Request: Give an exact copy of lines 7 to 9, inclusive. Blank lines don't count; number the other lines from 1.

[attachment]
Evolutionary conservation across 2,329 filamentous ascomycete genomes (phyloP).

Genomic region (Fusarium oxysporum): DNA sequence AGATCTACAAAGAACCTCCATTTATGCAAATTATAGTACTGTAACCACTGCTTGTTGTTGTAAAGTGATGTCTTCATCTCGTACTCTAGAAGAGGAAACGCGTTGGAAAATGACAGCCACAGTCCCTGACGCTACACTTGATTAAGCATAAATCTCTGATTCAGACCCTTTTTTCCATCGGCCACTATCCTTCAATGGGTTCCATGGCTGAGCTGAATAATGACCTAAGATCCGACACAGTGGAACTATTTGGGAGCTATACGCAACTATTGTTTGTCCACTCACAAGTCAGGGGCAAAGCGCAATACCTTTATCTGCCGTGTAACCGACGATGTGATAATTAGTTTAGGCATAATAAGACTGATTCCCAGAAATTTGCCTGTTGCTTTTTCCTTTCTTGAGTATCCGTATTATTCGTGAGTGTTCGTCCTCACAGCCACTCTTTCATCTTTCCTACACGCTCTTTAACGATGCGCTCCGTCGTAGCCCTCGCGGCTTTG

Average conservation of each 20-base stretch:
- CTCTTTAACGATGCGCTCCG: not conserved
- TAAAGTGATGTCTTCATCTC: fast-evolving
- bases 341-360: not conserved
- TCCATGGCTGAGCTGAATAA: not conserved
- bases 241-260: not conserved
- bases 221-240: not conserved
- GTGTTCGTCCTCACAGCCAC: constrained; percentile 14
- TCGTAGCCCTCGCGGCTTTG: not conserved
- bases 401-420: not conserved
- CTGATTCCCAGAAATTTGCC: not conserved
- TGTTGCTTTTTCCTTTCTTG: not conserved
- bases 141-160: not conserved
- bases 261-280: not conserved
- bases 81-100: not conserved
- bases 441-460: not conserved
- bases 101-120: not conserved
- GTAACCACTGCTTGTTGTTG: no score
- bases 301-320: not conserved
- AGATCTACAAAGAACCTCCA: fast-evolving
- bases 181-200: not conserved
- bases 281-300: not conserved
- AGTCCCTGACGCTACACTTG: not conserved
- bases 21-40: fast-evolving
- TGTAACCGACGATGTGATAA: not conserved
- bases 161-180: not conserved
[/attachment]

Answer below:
- TCCATGGCTGAGCTGAATAA: not conserved
- bases 241-260: not conserved
- bases 221-240: not conserved